Magnetic fields produced by subsea high-voltage direct current cables reduce swimming activity of haddock larvae (Melanogrammus aeglefinus)
Abstract – High-voltage direct current (HVDC) subsea cables are used to transport power between locations and from/to nearshore and offshore facilities. HVDC cables produce magnetic fields (B-fields) that could impact marine fish. Atlantic haddock (Melanogrammus aeglefinus) is a demersal fish that is at risk of exposure to anthropogenic B-fields. Their larvae drift over the continental shelf, and use the Earth’s magnetic field for orientation during dispersal. Therefore, anthropogenic magnetic fields from HVDC cables could alter their behavior. We tested the behavior of 92 haddock larvae using a setup designed to simulate the scenario of larvae drifting past a B-field in the intensity range of that produced by a DC subsea cable. We exposed the larvae to a B-field intensity ranging from 50 to 150 µT in a raceway tank. Exposure to the B-field did not affect the spatial distribution of haddock larvae in the raceway. Larvae were categorized by differences in their exploratory behavior in the raceway. The majority (78%) of larvae were nonexploratory, and exposure to the artificial B-field reduced their median swimming speed by 60% and decreased their median acceleration by 38%. There was no effect on swimming of the smaller proportion (22%) of exploratory larvae. These observations support the conclusion that the swimming performance of nonexploratory haddock larvae would be reduced following exposure to B-field from HVDC cables. The selective impact on nonexploratory individuals, and the lack of impact on exploratory individuals, could have population-scale implications for haddock in the wild.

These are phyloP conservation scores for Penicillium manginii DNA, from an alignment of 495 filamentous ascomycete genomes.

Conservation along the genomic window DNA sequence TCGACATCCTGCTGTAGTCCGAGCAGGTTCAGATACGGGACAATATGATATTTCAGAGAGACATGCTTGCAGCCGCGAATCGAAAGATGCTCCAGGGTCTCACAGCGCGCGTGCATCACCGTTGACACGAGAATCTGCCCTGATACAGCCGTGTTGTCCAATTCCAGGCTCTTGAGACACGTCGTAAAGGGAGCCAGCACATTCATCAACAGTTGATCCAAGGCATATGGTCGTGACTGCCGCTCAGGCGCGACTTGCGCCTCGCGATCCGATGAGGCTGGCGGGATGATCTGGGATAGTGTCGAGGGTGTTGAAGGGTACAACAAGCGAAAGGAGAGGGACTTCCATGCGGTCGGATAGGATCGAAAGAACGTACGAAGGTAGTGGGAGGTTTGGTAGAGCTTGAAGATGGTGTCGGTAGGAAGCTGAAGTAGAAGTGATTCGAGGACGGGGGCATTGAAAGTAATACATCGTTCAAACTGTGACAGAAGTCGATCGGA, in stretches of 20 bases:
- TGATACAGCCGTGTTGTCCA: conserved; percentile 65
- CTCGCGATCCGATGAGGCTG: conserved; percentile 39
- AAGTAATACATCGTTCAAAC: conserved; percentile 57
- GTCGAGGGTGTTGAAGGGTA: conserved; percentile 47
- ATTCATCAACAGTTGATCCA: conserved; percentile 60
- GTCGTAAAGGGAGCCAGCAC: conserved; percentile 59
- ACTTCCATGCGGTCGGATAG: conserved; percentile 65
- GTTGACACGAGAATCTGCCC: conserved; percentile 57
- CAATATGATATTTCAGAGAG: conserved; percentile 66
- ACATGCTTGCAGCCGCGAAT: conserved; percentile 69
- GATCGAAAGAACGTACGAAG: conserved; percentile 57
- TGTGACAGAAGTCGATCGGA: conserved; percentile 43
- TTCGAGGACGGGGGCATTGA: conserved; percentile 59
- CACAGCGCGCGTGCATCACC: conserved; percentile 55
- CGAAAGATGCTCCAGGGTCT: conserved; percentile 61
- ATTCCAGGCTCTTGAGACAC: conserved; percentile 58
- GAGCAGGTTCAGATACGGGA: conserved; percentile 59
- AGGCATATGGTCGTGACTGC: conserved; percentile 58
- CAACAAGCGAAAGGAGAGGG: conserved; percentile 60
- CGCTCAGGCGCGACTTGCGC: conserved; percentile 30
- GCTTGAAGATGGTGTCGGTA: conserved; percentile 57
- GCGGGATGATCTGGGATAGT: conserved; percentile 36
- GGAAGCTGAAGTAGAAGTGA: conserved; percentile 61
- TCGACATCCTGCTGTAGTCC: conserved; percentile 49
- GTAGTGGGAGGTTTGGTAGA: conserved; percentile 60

Alessandro Cresci, Caroline M.F. Durif, Torkel Larsen, Reidun Bjelland, Anne Berit Skiftesvik, Howard I. Browman
Institute of Marine Research, Austevoll Research Station, Storebø, Norway
PNAS Nexus, Volume 1, Issue 4, September 2022, pgac175, doi:10.1093/pnasnexus/pgac175
Published: 27 August 2022
This material is the work of the author(s) indicated. Any opinions expressed in it are not necessarily those of National Wind Watch.
The copyright of this material resides with the author(s). As part of its noncommercial effort to present the environmental, social, scientific, and economic issues of large-scale wind power development to a global audience seeking such information, National Wind Watch endeavors to observe “fair use” as provided for in section 107 of U.S. Copyright Law and similar “fair dealing” provisions of the copyright laws of other nations. Queries e-mail.
|Wind Watch relies entirely
on User Funding